As Steven Lenhart slam-dunked a header over Daniel Hernandez to give the San Jose Earthquakes another stoppage time goal — their ninth of the season — and a 3-3 draw against visiting FC Dallas, the raucous Buck Shaw Stadium capacity crowd celebrated another thrilling comeback by the “never say die” Goonies. The season-long unbeaten streak at The Buck would last another evening, and the team would creep ever so close to a guaranteed top finish in the Western Conference. Supporters reveled in the euphoric atmosphere.
But a different message was being shared in the Earthquakes locker room. While fans in the stands had come to expect the improbable comebacks, the players knew they were living on a knife’s edge in terms of willing the results their way. Surprise had given way to belief that the comebacks continued, but disappointment was creeping in at the team’s inability to put teams away.
“It keeps happening,” said a disconsolate Jon Busch, “but we can’t keep putting ourselves in these holes. Eventually your luck runs out.”
While that luck — and pluck — in pulling out results has been the norm at Buck Shaw, the opportunity to secure a home win was lost against playoff-hungry FC Dallas. The postseason atmosphere was palpable, but if the Earthquakes fancy themselves an MLS Cup favorite, opponents like Dallas cannot be underestimated.
“As we get down late in the season, everyone needs as many points as possible,” said an irritated Chris Wondolowski. “We’re trying to chase the Supporters’ Shield, they’re trying to get into the playoffs, and that leads to battles and a bit of an open game. Sometimes a tie isn’t as good as you want, but sometimes you just have to take it. I’m a bit frustrated by it, but given the circumstances, we’ll take it.”
The Earthquakes offense continued to shine, and the franchise record for goals scored in a season was pushed three goals higher. However, the typical stingy home side defense that has been on display at The Buck all season, one that was averaging just a lone goal allowed per match, did not materialize on the night, and Busch was not happy about it.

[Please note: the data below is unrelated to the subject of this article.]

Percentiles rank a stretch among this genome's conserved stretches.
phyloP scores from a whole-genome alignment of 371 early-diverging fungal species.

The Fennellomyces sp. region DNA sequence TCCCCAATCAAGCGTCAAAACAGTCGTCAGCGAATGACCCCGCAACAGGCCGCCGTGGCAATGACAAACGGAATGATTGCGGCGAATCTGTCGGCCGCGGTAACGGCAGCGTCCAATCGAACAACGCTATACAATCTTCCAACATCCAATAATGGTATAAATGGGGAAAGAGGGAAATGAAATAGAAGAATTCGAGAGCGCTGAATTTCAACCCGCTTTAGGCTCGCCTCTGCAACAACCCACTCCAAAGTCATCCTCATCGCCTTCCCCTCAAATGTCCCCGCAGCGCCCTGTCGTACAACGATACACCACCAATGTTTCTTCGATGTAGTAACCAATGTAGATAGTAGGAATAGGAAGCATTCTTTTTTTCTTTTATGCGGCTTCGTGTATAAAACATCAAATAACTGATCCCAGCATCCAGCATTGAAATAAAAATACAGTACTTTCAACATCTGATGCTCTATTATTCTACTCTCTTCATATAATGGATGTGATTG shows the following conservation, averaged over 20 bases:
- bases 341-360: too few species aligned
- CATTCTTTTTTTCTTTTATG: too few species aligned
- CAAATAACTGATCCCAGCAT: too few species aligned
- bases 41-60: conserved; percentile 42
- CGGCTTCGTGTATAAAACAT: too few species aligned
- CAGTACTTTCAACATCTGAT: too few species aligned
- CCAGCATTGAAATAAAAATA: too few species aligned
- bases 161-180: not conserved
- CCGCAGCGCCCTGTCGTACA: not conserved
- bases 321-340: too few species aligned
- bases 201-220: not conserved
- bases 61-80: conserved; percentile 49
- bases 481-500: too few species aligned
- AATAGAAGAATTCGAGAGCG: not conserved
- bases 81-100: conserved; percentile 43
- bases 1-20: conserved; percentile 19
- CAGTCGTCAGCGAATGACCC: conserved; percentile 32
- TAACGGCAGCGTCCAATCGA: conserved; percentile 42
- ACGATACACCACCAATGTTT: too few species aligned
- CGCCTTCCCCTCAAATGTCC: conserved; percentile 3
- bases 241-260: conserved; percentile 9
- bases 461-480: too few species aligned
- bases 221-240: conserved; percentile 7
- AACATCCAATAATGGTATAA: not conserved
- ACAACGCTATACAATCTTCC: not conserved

“When we get three goals at home, we should be winning those games,” he explained. “Not to bring a negative into it, but we’ll definitely take the point because that could be huge at the end of it all. But, I don’t know how any more times we can go to the well.”
The way the team plays — going directly at the opponent and pressing high up the field — leaves the defense vulnerable to counterattacks, but that hasn’t been an open concern during their ascension to top of the Western Conference standings. Rather than play coy and defensively, the 2012 Earthquakes take their lumps and then outhit teams in the end. At home, that strategy has worked out so far, but on the road, San Jose has dropped some games when the offense wasn’t able to claw back into it. Tough losses at Sporting Kansas City, Portland, and Vancouver illustrated the team’s inability to always come back from late deficits. But Buck Shaw was different, or so it seemed. Now, with draws in their last two matches at home, are those tactics starting to show some frailty?
“If we are home or away, we go out there with the expectation of getting three points and the belief that we can get three points,” said Wondolowski. “We go out there and try to get wins, so I’m a little frustrated, but sometimes you can live with it. I still think we have the momentum, and it’s not one of those things where we are going to hang our heads.”
The Earthquakes are certainly not going to panic over a pair of lost opportunities to score home wins — after all, they still sit three points ahead of Sporting Kansas City in the race for the Supporters’ Shield. However, the team does realize that dropping points unnecessarily will not help their efforts to finish the season as the best team in the league.
“We were disappointed with the result against Portland,” said a confident Alan Gordon, “but the point kept us moving in the right direction. After that, we went into Seattle and got the win, so ties can mean a lot when to add them to wins. If we follow this up with a loss, it is disappointing and we are going to let it start slipping. We’ve got to give it our best effort and start rallying together and continue to do what we’ve been doing and go into other team’s stadiums and win.”
Whether on the road or at home, the Earthquakes proclivity for late game heroics might lead to pandemonium in the grandstands, but it does not provide a sense of security that positive results are an inevitability. With three games remaining in the regular season, San Jose needs to keep their concentration on both sides of the ball and string together three quality results. Do so, and the lingering doubts that their propensity for comebacks masks a more troubling issue of a lack of a killer instinct will dissipate.